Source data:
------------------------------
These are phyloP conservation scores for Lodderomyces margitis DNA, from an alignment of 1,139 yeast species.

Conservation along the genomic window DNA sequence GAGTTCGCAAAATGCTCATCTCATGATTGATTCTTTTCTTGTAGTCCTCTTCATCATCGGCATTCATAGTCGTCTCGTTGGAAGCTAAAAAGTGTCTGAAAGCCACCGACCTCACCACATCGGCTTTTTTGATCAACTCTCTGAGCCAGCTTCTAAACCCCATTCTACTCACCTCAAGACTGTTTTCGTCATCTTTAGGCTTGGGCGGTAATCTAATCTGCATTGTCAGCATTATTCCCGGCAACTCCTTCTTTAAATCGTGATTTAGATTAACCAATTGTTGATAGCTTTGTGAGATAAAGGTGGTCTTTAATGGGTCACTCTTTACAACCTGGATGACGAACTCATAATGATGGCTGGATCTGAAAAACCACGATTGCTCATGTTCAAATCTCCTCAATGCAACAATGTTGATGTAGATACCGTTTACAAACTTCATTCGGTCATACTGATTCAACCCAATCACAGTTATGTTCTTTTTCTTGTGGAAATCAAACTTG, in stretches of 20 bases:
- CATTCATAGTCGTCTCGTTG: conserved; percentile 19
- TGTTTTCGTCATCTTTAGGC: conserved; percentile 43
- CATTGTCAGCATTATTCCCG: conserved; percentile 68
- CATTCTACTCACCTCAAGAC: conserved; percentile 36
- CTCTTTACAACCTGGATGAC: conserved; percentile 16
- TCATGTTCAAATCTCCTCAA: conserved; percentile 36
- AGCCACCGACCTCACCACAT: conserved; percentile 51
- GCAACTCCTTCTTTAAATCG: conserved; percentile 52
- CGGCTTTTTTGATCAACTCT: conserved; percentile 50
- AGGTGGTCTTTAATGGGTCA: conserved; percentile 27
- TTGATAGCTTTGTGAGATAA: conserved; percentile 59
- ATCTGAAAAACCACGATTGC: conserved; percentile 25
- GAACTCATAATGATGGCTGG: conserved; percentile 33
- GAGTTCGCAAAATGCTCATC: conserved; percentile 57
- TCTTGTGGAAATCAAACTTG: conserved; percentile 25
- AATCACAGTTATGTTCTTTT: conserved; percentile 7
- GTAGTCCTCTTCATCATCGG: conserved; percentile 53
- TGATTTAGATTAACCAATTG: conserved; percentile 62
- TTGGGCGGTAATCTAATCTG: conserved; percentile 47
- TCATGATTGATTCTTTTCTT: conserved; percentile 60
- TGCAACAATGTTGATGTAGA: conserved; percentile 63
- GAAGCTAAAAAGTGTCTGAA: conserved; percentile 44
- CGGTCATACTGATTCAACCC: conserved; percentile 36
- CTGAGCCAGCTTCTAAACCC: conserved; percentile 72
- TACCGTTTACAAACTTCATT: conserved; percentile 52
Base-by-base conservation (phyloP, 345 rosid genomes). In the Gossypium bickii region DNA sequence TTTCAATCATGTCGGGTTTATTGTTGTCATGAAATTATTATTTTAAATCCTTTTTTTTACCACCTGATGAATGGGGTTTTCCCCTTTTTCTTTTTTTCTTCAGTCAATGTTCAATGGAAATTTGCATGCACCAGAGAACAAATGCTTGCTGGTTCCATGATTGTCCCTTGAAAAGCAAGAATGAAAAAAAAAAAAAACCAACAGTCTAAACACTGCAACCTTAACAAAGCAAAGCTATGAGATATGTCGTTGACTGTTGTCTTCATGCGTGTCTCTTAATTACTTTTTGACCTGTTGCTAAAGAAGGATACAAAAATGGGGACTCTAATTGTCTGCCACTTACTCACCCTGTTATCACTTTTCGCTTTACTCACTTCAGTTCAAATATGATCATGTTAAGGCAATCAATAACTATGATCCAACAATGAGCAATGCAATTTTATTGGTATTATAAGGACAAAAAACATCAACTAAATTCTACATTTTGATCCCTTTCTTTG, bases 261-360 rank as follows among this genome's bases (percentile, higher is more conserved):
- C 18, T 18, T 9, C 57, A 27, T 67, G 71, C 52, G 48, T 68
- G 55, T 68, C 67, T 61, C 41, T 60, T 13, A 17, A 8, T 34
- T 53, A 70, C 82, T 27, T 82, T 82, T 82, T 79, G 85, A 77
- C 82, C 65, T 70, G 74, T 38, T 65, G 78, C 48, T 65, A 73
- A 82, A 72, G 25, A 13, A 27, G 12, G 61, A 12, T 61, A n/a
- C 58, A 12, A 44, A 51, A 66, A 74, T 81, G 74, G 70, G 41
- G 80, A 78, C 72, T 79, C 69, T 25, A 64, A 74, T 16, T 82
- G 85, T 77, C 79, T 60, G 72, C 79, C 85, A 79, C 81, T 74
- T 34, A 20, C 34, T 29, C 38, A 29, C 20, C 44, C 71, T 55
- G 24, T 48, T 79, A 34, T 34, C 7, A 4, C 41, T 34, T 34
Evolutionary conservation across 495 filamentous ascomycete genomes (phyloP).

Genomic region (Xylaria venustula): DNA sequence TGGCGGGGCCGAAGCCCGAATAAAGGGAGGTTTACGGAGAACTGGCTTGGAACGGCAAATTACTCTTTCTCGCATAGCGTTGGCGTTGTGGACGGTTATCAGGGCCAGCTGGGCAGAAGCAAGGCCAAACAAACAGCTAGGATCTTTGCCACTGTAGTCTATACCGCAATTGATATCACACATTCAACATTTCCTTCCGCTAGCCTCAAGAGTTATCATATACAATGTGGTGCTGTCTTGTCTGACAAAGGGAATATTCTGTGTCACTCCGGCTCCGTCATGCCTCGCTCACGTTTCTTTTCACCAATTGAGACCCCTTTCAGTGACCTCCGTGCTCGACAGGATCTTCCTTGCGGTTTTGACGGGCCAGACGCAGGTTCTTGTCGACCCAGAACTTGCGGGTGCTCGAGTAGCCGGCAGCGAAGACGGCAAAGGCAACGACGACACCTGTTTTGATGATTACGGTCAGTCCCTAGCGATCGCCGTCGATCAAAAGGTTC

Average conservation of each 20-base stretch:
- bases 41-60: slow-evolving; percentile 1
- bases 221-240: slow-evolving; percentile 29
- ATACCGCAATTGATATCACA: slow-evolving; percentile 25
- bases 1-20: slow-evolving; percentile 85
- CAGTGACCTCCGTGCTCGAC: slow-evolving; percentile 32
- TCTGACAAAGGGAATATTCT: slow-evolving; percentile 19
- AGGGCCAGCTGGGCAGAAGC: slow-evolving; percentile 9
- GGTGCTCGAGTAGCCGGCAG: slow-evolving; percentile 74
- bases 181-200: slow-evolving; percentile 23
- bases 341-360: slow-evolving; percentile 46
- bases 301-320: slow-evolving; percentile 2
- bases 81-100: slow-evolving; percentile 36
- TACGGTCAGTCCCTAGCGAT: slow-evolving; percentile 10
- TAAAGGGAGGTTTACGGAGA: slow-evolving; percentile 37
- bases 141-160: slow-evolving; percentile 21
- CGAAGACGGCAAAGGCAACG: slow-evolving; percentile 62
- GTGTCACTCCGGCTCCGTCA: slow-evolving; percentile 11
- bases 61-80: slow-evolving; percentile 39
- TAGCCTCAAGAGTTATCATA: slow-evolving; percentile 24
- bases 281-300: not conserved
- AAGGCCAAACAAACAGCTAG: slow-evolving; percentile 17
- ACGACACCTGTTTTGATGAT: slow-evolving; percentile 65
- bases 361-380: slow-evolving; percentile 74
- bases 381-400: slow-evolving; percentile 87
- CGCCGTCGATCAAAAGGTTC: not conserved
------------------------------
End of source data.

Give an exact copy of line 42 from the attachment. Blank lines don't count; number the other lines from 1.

- bases 41-60: slow-evolving; percentile 1